Blue Jays 5, (Devil) Rays 2
Wahoo! all right, so that’s what I’ve been waiting for: a win! And now that it’s here the whole two game losing streak thing seems a lot less significant than it did before…as in, it now seems as insignificant as it always truly was. Still, it was a two game losing streak, plunging the Jays to a zero and two start, don’t hit the panic button but ohmigod I kinda want to panic…
But they’ve won one! Take the foot off the gas, settle in and get ready for a long season of this sort of thing.
Weirdly, the win looked a lot like the two losses, which is comforting in a strange way. All the good stuff was still there (an amazing start from Stroman, some very good defense, a solid-if-not-perfect outing by the bullpen) but the not-so-good stuff was still on display as well: just five hits on the night to the Rays’ eight, with eight strikeouts (which isn’t terrible, but also not fantastic) and another eleven men left on base.
So why is that comforting? Because they freaking won, man! Who cares if the strike outs are a bit on the high side and if they’re stranding runners, so long as they’re getting those big hits when they count. Which, “oh my goodness that was 444 feet!”, did they ever. Welcome to the Blue Jays Kendrys! I already liked you fine (even though you did play for the Royals, but nobody’s perfect) and I was deeply impressed with you during spring training, but this cements it. Who’s the man? Kendrys. Kendrys is the man.
But even with that—even with the first home run of the season for both Morales and the Jays being a game-busting grand-slam—the thing that most caught my attention (and, if what I heard on Blue Jays Talk is any indication, a lot of other people’s attention) was nothing less than Barwin Darney’s seventh inning RBI-producing bunt single. So much to love about that, and so I’m going to give it some love…
But first: no, I do not subscribe to the idea that the Blue Jays need to play “small ball” (whatever the heck that is) instead of going for home runs (which wins games: cf. the Orioles in the first two games of the season), nor do I think that bunting is easy, strategically smart in every or even in most cases, nor do I believe—as many, strangely, would appear to—that bunts are in some way better or purer or more entertaining than the long ball. But…they do have their place, and that was absolutely one of them.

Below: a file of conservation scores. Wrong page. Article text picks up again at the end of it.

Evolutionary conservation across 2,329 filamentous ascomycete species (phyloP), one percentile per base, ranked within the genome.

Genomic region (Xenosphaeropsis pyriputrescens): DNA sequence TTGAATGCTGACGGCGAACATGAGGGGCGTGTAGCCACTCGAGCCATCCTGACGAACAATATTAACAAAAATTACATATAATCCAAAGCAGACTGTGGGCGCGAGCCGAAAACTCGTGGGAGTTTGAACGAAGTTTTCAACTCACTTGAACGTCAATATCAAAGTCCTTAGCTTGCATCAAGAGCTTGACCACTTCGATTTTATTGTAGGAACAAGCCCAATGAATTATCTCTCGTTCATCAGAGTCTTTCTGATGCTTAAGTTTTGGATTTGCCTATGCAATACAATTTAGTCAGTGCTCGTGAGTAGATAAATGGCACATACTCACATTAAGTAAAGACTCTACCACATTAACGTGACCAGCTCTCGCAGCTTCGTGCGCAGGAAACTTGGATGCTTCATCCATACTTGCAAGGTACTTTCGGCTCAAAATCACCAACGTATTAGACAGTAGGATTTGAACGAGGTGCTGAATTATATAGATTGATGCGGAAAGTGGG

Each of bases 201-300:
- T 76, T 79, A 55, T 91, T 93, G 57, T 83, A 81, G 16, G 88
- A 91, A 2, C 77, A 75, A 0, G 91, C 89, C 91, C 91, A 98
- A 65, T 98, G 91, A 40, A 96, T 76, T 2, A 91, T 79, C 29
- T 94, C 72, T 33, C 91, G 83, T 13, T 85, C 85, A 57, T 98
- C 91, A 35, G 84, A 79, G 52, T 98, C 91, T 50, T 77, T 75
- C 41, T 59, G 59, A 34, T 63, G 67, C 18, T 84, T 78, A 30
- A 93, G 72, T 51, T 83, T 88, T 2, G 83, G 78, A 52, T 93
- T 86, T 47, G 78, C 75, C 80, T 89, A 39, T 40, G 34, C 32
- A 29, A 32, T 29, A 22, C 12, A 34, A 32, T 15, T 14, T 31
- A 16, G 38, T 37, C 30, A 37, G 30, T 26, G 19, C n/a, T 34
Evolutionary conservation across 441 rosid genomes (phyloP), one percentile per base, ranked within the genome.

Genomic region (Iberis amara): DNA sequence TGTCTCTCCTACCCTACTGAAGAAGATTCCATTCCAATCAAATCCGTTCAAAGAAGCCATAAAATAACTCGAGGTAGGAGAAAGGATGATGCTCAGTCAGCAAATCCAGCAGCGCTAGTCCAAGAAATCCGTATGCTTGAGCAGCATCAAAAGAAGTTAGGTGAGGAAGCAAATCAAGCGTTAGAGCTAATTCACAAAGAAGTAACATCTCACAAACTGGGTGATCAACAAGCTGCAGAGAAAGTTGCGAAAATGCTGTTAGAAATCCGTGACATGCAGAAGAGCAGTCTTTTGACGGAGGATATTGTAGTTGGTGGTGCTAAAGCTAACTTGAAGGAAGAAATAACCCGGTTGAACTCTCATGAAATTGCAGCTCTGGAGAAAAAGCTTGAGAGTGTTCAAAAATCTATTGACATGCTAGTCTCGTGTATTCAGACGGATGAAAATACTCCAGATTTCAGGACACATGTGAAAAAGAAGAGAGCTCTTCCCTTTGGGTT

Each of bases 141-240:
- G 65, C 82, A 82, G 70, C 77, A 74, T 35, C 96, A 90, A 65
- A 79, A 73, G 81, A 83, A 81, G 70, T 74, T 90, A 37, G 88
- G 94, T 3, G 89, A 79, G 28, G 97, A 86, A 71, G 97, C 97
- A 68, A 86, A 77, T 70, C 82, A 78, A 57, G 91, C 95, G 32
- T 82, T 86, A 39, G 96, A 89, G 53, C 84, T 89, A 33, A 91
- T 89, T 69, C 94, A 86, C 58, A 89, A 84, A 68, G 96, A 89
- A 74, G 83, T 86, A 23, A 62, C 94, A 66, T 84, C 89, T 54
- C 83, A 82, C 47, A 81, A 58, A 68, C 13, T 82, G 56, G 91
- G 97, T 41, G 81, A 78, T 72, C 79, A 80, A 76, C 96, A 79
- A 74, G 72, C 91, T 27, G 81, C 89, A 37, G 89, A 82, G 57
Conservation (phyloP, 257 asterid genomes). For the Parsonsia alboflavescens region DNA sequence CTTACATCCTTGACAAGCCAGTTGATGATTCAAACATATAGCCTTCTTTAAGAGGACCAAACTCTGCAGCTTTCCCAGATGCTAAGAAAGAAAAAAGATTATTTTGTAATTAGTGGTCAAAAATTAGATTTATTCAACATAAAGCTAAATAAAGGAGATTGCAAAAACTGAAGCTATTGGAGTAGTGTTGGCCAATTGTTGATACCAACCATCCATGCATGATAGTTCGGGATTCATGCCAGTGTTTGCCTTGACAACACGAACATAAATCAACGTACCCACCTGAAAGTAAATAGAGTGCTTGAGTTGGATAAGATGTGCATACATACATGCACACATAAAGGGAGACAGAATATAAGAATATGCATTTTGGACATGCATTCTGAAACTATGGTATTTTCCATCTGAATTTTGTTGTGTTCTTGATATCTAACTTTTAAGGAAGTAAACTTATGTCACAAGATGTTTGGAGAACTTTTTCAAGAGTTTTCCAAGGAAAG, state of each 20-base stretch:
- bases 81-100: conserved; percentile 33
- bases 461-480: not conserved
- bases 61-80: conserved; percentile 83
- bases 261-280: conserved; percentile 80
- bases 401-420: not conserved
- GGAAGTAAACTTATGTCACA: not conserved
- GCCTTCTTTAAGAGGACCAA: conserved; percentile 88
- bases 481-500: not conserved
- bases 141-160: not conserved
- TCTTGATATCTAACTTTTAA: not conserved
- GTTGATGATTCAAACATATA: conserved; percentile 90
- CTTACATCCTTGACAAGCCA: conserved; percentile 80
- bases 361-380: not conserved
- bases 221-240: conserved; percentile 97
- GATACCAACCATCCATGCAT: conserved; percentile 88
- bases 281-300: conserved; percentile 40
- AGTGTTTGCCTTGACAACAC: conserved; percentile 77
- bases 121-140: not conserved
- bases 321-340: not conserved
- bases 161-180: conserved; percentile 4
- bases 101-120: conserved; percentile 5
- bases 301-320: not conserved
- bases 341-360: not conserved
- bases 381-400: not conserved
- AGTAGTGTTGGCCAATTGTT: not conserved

It doesn’t happen often that you have a hitter at the plate who is, a) capable of laying down a bunt and, b) not really capable of hitting it out of the park, when there is also a left-handed pitcher, runners at first and third and less than two outs. It’s so rare that I’m willing to bet my vintage Jays’ cap that it happens a whole lot less than having a power-hitter at the plate with the bases loaded. But when it does happen, and it did, then you absolutely bunt: with the lefty pitcher falling toward third and the first baseman covering the runner, there’s a nice patch of grass (or, in this case, green-tinted polyethylene) just waiting to gobble up that ball.
(This has been true for a good century, by the way, in spite of Joe Maddon’s (apparent) claims to have “developed” the play—but I don’t know if it’s even fair to fault Maddon on this, since this was the claim of Joe Siddall on the radio.)
So, anyway, what I really love about the play isn’t that it justifies the “need” for more “small ball” (it doesn’t) or that it somehow redresses the imagined shortcomings in the Blue Jays’ power-focused offense. No, what I love about it is that even with a four-zero lead in the seventh, when Gibby saw the chance to squeeze in another run, he took it.
After the game, Gibby (being Gibby) said that he called for that play simply to “appease the fans” which got a nice laugh from the press (which it should). But that’s Gibby playing the folksy card again and being all shucks-I’m-from-Texas-and-charmingly-self-deprecating. The truth is, he called for that play because he was doing what good managers do: they identify the best way to score in a given situation and then try it. Actually, with that bunt he did two things that good managers do: he identified the best way to score, and then he called for it even with a comfortable lead. It was a brilliant, cut-throat, high-risk with low-potential-reward move and he made it without hesitation. That’s why I liked the bunt so much, and that’s part of the reason why this first win was so sweet.
Well, that, and the 444-foot monster-slam by Kendrys. Who the man? Kendrys. Kendrys is the man.
But also Gibby.